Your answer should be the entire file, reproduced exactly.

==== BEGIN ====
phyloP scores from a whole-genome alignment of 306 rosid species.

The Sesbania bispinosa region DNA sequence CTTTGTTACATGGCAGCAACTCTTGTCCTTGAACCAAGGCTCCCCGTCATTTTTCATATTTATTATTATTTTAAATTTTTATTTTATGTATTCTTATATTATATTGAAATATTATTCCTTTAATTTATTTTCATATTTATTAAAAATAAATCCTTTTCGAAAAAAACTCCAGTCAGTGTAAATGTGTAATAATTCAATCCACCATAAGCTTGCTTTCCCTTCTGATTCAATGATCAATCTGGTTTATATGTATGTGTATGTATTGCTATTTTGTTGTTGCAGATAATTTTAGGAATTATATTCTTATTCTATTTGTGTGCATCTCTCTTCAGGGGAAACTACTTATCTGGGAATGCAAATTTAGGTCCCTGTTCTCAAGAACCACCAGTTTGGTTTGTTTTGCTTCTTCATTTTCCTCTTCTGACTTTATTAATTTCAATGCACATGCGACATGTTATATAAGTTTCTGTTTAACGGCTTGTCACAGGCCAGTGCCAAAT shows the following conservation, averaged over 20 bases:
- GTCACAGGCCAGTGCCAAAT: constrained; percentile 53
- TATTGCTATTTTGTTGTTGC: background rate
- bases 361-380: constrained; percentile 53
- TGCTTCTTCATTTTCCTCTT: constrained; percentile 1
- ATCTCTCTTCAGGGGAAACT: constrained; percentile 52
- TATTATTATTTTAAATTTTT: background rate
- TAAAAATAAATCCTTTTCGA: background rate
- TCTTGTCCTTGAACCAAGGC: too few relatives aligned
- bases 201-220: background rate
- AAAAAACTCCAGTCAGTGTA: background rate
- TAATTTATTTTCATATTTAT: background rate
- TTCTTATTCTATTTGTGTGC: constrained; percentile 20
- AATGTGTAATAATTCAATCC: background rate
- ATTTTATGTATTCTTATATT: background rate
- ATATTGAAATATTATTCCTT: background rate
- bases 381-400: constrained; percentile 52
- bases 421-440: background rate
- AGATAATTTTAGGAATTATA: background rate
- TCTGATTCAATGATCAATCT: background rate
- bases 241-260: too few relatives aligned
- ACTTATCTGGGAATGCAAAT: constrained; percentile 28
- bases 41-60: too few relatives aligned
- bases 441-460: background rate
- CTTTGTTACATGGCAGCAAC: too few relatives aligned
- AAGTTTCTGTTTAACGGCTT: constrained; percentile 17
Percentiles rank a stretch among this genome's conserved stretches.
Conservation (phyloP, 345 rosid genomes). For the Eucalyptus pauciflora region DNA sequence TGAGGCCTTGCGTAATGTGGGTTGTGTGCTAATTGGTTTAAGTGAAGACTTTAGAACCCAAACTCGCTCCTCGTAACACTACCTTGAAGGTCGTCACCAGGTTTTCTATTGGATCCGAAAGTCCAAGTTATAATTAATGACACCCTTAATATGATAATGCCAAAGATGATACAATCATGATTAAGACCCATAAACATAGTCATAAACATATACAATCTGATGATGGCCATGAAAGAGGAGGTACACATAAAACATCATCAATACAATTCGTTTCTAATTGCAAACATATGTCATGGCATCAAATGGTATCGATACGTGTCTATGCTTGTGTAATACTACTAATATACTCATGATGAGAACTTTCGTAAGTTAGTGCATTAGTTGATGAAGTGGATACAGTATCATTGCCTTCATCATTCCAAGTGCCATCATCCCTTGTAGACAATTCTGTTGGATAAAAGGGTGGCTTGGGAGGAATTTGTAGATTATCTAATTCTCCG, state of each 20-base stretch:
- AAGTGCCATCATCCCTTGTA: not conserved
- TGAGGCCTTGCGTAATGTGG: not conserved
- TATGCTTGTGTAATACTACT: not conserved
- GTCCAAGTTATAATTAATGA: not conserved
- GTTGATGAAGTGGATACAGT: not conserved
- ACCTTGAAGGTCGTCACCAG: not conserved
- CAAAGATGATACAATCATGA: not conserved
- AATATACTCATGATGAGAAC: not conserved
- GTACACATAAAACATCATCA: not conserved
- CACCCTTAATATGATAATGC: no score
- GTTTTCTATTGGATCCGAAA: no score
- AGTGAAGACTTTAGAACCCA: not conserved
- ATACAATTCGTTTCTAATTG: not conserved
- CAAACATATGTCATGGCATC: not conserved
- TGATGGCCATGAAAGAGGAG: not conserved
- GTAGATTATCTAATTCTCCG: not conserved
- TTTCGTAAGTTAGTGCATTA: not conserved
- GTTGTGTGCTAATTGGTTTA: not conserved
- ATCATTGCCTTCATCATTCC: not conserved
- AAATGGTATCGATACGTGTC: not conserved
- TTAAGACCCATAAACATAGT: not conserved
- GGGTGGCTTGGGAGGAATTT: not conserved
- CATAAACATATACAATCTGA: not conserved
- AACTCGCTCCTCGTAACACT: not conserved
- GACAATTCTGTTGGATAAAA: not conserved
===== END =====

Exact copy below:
phyloP scores from a whole-genome alignment of 306 rosid species.

The Sesbania bispinosa region DNA sequence CTTTGTTACATGGCAGCAACTCTTGTCCTTGAACCAAGGCTCCCCGTCATTTTTCATATTTATTATTATTTTAAATTTTTATTTTATGTATTCTTATATTATATTGAAATATTATTCCTTTAATTTATTTTCATATTTATTAAAAATAAATCCTTTTCGAAAAAAACTCCAGTCAGTGTAAATGTGTAATAATTCAATCCACCATAAGCTTGCTTTCCCTTCTGATTCAATGATCAATCTGGTTTATATGTATGTGTATGTATTGCTATTTTGTTGTTGCAGATAATTTTAGGAATTATATTCTTATTCTATTTGTGTGCATCTCTCTTCAGGGGAAACTACTTATCTGGGAATGCAAATTTAGGTCCCTGTTCTCAAGAACCACCAGTTTGGTTTGTTTTGCTTCTTCATTTTCCTCTTCTGACTTTATTAATTTCAATGCACATGCGACATGTTATATAAGTTTCTGTTTAACGGCTTGTCACAGGCCAGTGCCAAAT shows the following conservation, averaged over 20 bases:
- GTCACAGGCCAGTGCCAAAT: constrained; percentile 53
- TATTGCTATTTTGTTGTTGC: background rate
- bases 361-380: constrained; percentile 53
- TGCTTCTTCATTTTCCTCTT: constrained; percentile 1
- ATCTCTCTTCAGGGGAAACT: constrained; percentile 52
- TATTATTATTTTAAATTTTT: background rate
- TAAAAATAAATCCTTTTCGA: background rate
- TCTTGTCCTTGAACCAAGGC: too few relatives aligned
- bases 201-220: background rate
- AAAAAACTCCAGTCAGTGTA: background rate
- TAATTTATTTTCATATTTAT: background rate
- TTCTTATTCTATTTGTGTGC: constrained; percentile 20
- AATGTGTAATAATTCAATCC: background rate
- ATTTTATGTATTCTTATATT: background rate
- ATATTGAAATATTATTCCTT: background rate
- bases 381-400: constrained; percentile 52
- bases 421-440: background rate
- AGATAATTTTAGGAATTATA: background rate
- TCTGATTCAATGATCAATCT: background rate
- bases 241-260: too few relatives aligned
- ACTTATCTGGGAATGCAAAT: constrained; percentile 28
- bases 41-60: too few relatives aligned
- bases 441-460: background rate
- CTTTGTTACATGGCAGCAAC: too few relatives aligned
- AAGTTTCTGTTTAACGGCTT: constrained; percentile 17
Percentiles rank a stretch among this genome's conserved stretches.
Conservation (phyloP, 345 rosid genomes). For the Eucalyptus pauciflora region DNA sequence TGAGGCCTTGCGTAATGTGGGTTGTGTGCTAATTGGTTTAAGTGAAGACTTTAGAACCCAAACTCGCTCCTCGTAACACTACCTTGAAGGTCGTCACCAGGTTTTCTATTGGATCCGAAAGTCCAAGTTATAATTAATGACACCCTTAATATGATAATGCCAAAGATGATACAATCATGATTAAGACCCATAAACATAGTCATAAACATATACAATCTGATGATGGCCATGAAAGAGGAGGTACACATAAAACATCATCAATACAATTCGTTTCTAATTGCAAACATATGTCATGGCATCAAATGGTATCGATACGTGTCTATGCTTGTGTAATACTACTAATATACTCATGATGAGAACTTTCGTAAGTTAGTGCATTAGTTGATGAAGTGGATACAGTATCATTGCCTTCATCATTCCAAGTGCCATCATCCCTTGTAGACAATTCTGTTGGATAAAAGGGTGGCTTGGGAGGAATTTGTAGATTATCTAATTCTCCG, state of each 20-base stretch:
- AAGTGCCATCATCCCTTGTA: not conserved
- TGAGGCCTTGCGTAATGTGG: not conserved
- TATGCTTGTGTAATACTACT: not conserved
- GTCCAAGTTATAATTAATGA: not conserved
- GTTGATGAAGTGGATACAGT: not conserved
- ACCTTGAAGGTCGTCACCAG: not conserved
- CAAAGATGATACAATCATGA: not conserved
- AATATACTCATGATGAGAAC: not conserved
- GTACACATAAAACATCATCA: not conserved
- CACCCTTAATATGATAATGC: no score
- GTTTTCTATTGGATCCGAAA: no score
- AGTGAAGACTTTAGAACCCA: not conserved
- ATACAATTCGTTTCTAATTG: not conserved
- CAAACATATGTCATGGCATC: not conserved
- TGATGGCCATGAAAGAGGAG: not conserved
- GTAGATTATCTAATTCTCCG: not conserved
- TTTCGTAAGTTAGTGCATTA: not conserved
- GTTGTGTGCTAATTGGTTTA: not conserved
- ATCATTGCCTTCATCATTCC: not conserved
- AAATGGTATCGATACGTGTC: not conserved
- TTAAGACCCATAAACATAGT: not conserved
- GGGTGGCTTGGGAGGAATTT: not conserved
- CATAAACATATACAATCTGA: not conserved
- AACTCGCTCCTCGTAACACT: not conserved
- GACAATTCTGTTGGATAAAA: not conserved